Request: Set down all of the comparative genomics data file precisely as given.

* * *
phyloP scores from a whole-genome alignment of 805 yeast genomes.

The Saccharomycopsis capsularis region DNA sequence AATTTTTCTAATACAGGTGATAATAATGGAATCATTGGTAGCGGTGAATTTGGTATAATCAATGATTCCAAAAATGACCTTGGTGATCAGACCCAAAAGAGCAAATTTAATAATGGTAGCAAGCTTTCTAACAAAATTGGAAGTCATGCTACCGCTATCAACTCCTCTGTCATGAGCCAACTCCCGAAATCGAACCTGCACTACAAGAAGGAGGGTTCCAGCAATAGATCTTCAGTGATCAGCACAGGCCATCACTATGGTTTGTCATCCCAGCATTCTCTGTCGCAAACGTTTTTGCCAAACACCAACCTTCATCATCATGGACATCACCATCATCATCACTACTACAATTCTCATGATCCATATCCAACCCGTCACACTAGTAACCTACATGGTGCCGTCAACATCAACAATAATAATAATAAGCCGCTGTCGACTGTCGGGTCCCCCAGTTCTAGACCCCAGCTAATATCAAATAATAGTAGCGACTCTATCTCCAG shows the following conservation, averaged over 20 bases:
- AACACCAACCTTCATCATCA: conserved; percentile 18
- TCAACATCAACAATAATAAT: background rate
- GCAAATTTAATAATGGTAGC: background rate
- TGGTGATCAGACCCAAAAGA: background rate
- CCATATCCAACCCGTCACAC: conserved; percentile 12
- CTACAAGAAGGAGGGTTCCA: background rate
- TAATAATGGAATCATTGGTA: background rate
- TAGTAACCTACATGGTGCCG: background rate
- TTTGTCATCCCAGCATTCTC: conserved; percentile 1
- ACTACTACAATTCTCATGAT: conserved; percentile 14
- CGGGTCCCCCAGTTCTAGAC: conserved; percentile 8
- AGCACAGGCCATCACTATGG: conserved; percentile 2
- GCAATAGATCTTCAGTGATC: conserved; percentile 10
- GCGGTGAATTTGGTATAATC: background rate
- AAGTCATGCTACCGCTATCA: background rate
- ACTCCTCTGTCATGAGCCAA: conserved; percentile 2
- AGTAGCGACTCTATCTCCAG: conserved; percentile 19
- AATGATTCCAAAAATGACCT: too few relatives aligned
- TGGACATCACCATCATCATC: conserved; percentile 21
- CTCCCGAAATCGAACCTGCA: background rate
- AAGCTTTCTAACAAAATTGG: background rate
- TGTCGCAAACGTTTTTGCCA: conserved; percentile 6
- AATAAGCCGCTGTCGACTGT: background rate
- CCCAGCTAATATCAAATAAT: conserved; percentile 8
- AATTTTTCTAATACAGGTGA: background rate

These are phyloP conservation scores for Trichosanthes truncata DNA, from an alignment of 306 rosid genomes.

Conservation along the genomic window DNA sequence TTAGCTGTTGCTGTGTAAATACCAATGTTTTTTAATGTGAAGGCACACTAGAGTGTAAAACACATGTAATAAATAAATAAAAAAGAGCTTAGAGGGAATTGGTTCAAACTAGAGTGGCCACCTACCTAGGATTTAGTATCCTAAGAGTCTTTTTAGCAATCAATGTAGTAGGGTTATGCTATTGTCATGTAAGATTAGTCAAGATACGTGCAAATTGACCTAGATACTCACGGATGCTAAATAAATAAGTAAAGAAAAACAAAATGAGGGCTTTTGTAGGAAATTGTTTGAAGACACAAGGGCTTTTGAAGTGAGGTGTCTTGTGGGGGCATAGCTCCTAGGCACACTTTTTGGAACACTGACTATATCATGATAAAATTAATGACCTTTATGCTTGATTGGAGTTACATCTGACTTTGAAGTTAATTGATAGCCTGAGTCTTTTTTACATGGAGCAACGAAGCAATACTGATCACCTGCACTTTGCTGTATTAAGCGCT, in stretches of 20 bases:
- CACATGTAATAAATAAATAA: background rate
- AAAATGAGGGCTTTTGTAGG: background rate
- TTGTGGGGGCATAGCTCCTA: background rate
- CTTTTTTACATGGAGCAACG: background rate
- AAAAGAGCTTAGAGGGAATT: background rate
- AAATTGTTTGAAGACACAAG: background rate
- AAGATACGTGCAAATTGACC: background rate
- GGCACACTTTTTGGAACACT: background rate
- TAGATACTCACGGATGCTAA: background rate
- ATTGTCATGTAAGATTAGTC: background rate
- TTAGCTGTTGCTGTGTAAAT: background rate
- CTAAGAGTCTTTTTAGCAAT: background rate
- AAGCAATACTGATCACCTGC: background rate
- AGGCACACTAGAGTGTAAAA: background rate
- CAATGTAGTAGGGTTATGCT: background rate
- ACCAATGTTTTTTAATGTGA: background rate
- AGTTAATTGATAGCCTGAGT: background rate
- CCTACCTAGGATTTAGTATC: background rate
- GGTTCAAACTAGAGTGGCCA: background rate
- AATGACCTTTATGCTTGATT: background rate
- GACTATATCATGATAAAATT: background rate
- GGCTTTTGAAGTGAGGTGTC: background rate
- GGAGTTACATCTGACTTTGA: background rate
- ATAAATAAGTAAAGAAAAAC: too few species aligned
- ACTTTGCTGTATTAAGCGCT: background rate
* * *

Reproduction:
phyloP scores from a whole-genome alignment of 805 yeast genomes.

The Saccharomycopsis capsularis region DNA sequence AATTTTTCTAATACAGGTGATAATAATGGAATCATTGGTAGCGGTGAATTTGGTATAATCAATGATTCCAAAAATGACCTTGGTGATCAGACCCAAAAGAGCAAATTTAATAATGGTAGCAAGCTTTCTAACAAAATTGGAAGTCATGCTACCGCTATCAACTCCTCTGTCATGAGCCAACTCCCGAAATCGAACCTGCACTACAAGAAGGAGGGTTCCAGCAATAGATCTTCAGTGATCAGCACAGGCCATCACTATGGTTTGTCATCCCAGCATTCTCTGTCGCAAACGTTTTTGCCAAACACCAACCTTCATCATCATGGACATCACCATCATCATCACTACTACAATTCTCATGATCCATATCCAACCCGTCACACTAGTAACCTACATGGTGCCGTCAACATCAACAATAATAATAATAAGCCGCTGTCGACTGTCGGGTCCCCCAGTTCTAGACCCCAGCTAATATCAAATAATAGTAGCGACTCTATCTCCAG shows the following conservation, averaged over 20 bases:
- AACACCAACCTTCATCATCA: conserved; percentile 18
- TCAACATCAACAATAATAAT: background rate
- GCAAATTTAATAATGGTAGC: background rate
- TGGTGATCAGACCCAAAAGA: background rate
- CCATATCCAACCCGTCACAC: conserved; percentile 12
- CTACAAGAAGGAGGGTTCCA: background rate
- TAATAATGGAATCATTGGTA: background rate
- TAGTAACCTACATGGTGCCG: background rate
- TTTGTCATCCCAGCATTCTC: conserved; percentile 1
- ACTACTACAATTCTCATGAT: conserved; percentile 14
- CGGGTCCCCCAGTTCTAGAC: conserved; percentile 8
- AGCACAGGCCATCACTATGG: conserved; percentile 2
- GCAATAGATCTTCAGTGATC: conserved; percentile 10
- GCGGTGAATTTGGTATAATC: background rate
- AAGTCATGCTACCGCTATCA: background rate
- ACTCCTCTGTCATGAGCCAA: conserved; percentile 2
- AGTAGCGACTCTATCTCCAG: conserved; percentile 19
- AATGATTCCAAAAATGACCT: too few relatives aligned
- TGGACATCACCATCATCATC: conserved; percentile 21
- CTCCCGAAATCGAACCTGCA: background rate
- AAGCTTTCTAACAAAATTGG: background rate
- TGTCGCAAACGTTTTTGCCA: conserved; percentile 6
- AATAAGCCGCTGTCGACTGT: background rate
- CCCAGCTAATATCAAATAAT: conserved; percentile 8
- AATTTTTCTAATACAGGTGA: background rate

These are phyloP conservation scores for Trichosanthes truncata DNA, from an alignment of 306 rosid genomes.

Conservation along the genomic window DNA sequence TTAGCTGTTGCTGTGTAAATACCAATGTTTTTTAATGTGAAGGCACACTAGAGTGTAAAACACATGTAATAAATAAATAAAAAAGAGCTTAGAGGGAATTGGTTCAAACTAGAGTGGCCACCTACCTAGGATTTAGTATCCTAAGAGTCTTTTTAGCAATCAATGTAGTAGGGTTATGCTATTGTCATGTAAGATTAGTCAAGATACGTGCAAATTGACCTAGATACTCACGGATGCTAAATAAATAAGTAAAGAAAAACAAAATGAGGGCTTTTGTAGGAAATTGTTTGAAGACACAAGGGCTTTTGAAGTGAGGTGTCTTGTGGGGGCATAGCTCCTAGGCACACTTTTTGGAACACTGACTATATCATGATAAAATTAATGACCTTTATGCTTGATTGGAGTTACATCTGACTTTGAAGTTAATTGATAGCCTGAGTCTTTTTTACATGGAGCAACGAAGCAATACTGATCACCTGCACTTTGCTGTATTAAGCGCT, in stretches of 20 bases:
- CACATGTAATAAATAAATAA: background rate
- AAAATGAGGGCTTTTGTAGG: background rate
- TTGTGGGGGCATAGCTCCTA: background rate
- CTTTTTTACATGGAGCAACG: background rate
- AAAAGAGCTTAGAGGGAATT: background rate
- AAATTGTTTGAAGACACAAG: background rate
- AAGATACGTGCAAATTGACC: background rate
- GGCACACTTTTTGGAACACT: background rate
- TAGATACTCACGGATGCTAA: background rate
- ATTGTCATGTAAGATTAGTC: background rate
- TTAGCTGTTGCTGTGTAAAT: background rate
- CTAAGAGTCTTTTTAGCAAT: background rate
- AAGCAATACTGATCACCTGC: background rate
- AGGCACACTAGAGTGTAAAA: background rate
- CAATGTAGTAGGGTTATGCT: background rate
- ACCAATGTTTTTTAATGTGA: background rate
- AGTTAATTGATAGCCTGAGT: background rate
- CCTACCTAGGATTTAGTATC: background rate
- GGTTCAAACTAGAGTGGCCA: background rate
- AATGACCTTTATGCTTGATT: background rate
- GACTATATCATGATAAAATT: background rate
- GGCTTTTGAAGTGAGGTGTC: background rate
- GGAGTTACATCTGACTTTGA: background rate
- ATAAATAAGTAAAGAAAAAC: too few species aligned
- ACTTTGCTGTATTAAGCGCT: background rate